The Catechetical Review - Communicating Christ for a New Evangelization

Encountering God in Catechesis

Authored by Catechists' Personal Testimonies in Issue #1.1 of Catechetical Review
No one arbitrarily volunteers to become a catechist. Rather, the Church understands this vital responsibility to have the dignity of a vocation [see General Directory for Catechesis, no. 233]. This means that being a catechist is a call that a person receives from God—an authentic path to sanctity. One reason for this is the profound level of cooperation with God that is needed in order for catechesis to be fruitful. Cooperating with God in the process of catechesis can sometimes be a grand and dramatic endeavor, but most of the time being attuned to God as a catechist happens in silent and simple experiences. Of course we know that God is always present and moving when his Word is proclaimed and encountered. We have Christ’s word on this: “For where two or three are gathered together in my name, there am I in the midst of them” [Mt. 18:20]. It is our hope that regularly reading the testimonies of catechists, who share God’s powerful presence in the work of catechesis, will not only inspire but bring hope. "Thank you, God, for shots!" Sometimes God works in ways we could never imagine, let alone plan. Just as parents were dropping off their three, four, and five year old students for an early evening catechetical session with me, a woman I had never seen before introduced herself. “I’m here to fill in for your aide. Her husband is in the hospital. I’m not sure whether she had a chance to call you, but I said I would take her place.” The young woman had never served as an aide before, but there was precious little time to explain what was expected of her. Instead I breathed a prayer and she prayed along; “Come Holy Spirit, fill the hearts of your faithful . . .” The two hour session progressed peacefully and toward the end we gathered around the prayer table. As usual, the children offered spontaneous thanksgiving. A three year old, sporting a bright Band-aid on her upper arm spoke quietly, “Thank you, God, for shots.” “Shots?” A boy turned to her incredulously. “Why would you thank God for shots? They hurt!” “Because…even though they hurt, they keep you from getting very, very sick!” Satisfied, the boy offered his own prayers of gratitude and we sang a closing song. Alone, we were cleaning up the room when the substitute aide turned to me, tears streaming down her face...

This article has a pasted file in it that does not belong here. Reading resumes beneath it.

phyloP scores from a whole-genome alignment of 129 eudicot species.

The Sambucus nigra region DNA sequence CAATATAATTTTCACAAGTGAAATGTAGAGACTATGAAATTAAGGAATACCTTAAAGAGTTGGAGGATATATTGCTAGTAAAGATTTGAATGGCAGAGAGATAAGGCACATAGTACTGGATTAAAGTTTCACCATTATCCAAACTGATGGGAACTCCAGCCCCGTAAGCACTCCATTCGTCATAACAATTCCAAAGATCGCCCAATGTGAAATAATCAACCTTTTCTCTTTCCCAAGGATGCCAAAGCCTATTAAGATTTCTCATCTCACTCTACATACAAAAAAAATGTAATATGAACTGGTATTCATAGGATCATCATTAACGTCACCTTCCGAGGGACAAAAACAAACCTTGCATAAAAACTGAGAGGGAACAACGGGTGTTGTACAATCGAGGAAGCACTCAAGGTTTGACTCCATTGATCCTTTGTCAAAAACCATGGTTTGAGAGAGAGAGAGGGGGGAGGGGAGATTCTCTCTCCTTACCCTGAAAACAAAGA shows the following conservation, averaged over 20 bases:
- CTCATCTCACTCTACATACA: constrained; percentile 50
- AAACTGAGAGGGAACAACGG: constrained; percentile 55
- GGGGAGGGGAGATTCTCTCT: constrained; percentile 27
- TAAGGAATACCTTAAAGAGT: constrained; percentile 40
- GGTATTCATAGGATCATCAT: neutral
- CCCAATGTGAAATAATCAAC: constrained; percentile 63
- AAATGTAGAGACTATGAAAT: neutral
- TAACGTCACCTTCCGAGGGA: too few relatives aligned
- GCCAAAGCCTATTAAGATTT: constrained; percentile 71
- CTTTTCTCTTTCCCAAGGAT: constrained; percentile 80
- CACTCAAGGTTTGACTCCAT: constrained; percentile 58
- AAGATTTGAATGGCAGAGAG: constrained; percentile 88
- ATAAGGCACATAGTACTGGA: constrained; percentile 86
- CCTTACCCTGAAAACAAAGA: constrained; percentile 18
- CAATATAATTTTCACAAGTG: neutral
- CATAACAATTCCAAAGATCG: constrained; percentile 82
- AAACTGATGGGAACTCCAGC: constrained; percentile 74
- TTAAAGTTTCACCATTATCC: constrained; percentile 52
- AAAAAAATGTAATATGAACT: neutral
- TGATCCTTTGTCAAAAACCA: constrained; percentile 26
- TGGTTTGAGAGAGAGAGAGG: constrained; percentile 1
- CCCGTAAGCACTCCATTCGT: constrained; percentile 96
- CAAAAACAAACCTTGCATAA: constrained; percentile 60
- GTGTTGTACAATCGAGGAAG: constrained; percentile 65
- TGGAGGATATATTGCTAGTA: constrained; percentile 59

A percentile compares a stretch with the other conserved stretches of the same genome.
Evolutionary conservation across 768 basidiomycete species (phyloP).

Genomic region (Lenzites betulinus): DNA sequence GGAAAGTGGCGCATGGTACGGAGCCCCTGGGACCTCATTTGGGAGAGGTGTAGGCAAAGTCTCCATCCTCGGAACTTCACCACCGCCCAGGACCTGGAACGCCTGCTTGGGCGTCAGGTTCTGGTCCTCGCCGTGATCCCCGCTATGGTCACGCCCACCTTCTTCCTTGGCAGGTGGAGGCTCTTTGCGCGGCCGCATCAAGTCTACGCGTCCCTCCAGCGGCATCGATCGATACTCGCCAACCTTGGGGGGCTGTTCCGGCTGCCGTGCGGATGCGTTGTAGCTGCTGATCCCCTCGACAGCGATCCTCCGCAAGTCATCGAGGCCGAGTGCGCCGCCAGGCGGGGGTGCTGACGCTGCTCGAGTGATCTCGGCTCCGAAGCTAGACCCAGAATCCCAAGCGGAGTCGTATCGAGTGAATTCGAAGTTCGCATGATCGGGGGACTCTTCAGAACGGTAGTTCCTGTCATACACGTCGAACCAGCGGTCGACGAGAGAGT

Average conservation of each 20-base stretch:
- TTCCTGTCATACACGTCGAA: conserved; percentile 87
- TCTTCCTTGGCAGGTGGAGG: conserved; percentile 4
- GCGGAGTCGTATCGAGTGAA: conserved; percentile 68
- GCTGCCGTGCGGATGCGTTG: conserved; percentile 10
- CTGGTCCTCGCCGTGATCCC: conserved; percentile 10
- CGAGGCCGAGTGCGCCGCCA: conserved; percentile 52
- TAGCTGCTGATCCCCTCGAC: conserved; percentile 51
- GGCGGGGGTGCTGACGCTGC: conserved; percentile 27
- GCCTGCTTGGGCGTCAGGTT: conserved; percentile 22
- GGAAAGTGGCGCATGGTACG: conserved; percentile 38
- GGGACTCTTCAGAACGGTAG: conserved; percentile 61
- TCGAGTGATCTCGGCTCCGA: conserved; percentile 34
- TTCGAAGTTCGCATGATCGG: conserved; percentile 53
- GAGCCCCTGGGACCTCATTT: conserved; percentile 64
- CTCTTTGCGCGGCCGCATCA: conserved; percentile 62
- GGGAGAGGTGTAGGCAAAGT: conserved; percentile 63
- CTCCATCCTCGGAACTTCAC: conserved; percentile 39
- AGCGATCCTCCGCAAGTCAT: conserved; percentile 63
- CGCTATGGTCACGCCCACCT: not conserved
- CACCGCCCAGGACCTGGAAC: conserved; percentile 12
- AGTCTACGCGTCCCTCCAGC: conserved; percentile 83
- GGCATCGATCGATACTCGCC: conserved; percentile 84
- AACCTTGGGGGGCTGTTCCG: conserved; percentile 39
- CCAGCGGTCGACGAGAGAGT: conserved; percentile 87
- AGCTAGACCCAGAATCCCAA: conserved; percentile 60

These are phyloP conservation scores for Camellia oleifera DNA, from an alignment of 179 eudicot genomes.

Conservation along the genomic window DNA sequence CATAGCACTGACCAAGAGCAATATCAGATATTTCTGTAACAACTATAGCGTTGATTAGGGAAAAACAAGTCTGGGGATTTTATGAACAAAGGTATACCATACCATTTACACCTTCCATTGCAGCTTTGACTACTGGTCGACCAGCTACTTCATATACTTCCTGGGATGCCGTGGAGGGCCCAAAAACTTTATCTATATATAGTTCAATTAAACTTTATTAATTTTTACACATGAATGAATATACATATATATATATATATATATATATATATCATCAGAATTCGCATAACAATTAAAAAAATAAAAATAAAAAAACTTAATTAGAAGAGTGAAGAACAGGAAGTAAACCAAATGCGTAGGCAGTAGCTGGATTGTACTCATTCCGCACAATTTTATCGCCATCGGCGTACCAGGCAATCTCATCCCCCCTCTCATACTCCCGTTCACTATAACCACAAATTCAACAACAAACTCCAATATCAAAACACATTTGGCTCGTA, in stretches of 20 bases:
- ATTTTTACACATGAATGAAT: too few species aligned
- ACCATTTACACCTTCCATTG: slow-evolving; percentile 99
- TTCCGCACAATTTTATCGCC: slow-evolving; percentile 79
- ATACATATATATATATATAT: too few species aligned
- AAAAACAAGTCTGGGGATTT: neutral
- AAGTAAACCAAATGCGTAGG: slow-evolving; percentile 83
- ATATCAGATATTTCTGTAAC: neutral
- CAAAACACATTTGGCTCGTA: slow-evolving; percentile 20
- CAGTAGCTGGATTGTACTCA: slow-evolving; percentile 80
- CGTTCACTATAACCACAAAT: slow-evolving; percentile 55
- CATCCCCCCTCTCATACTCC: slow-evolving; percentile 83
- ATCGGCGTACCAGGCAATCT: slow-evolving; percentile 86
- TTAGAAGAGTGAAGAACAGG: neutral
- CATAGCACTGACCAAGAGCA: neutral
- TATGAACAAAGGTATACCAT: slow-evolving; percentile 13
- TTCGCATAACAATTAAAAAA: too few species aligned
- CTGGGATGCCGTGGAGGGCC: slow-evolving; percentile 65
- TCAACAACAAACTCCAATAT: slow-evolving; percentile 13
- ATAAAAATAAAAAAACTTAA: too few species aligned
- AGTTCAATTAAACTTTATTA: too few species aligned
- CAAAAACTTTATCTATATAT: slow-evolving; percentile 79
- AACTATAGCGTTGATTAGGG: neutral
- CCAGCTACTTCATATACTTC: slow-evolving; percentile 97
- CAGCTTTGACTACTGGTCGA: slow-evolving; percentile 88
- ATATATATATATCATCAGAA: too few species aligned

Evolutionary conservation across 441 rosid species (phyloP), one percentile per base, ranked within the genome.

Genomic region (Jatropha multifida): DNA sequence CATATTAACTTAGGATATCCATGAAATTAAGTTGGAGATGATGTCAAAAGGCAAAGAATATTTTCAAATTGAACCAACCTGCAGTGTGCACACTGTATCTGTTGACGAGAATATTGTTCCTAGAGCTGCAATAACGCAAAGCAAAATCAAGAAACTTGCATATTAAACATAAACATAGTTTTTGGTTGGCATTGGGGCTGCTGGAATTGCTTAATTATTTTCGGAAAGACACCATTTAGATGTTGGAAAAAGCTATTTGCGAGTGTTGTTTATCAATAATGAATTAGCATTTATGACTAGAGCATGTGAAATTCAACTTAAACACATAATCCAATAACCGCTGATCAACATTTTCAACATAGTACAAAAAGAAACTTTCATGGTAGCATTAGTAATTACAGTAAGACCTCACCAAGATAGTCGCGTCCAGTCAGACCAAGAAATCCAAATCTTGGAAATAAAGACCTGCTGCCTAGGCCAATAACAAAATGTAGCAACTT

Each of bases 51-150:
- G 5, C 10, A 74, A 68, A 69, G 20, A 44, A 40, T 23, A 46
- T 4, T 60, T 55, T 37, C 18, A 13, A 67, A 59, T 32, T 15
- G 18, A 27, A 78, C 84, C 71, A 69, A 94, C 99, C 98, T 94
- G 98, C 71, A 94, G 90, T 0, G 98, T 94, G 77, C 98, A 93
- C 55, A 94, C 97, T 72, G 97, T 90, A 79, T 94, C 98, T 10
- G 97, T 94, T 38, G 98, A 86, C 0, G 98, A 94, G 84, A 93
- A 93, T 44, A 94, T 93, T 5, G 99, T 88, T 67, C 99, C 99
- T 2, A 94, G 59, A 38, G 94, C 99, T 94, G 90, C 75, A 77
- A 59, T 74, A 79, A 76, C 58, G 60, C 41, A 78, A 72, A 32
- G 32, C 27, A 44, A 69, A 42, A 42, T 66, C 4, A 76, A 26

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This article is from The Catechetical Review (Online Edition ISSN 2379-6324) and may be copied for catechetical purposes only. It may not be reprinted in another published work without the permission of The Catechetical Review by contacting editor@catechetics.com

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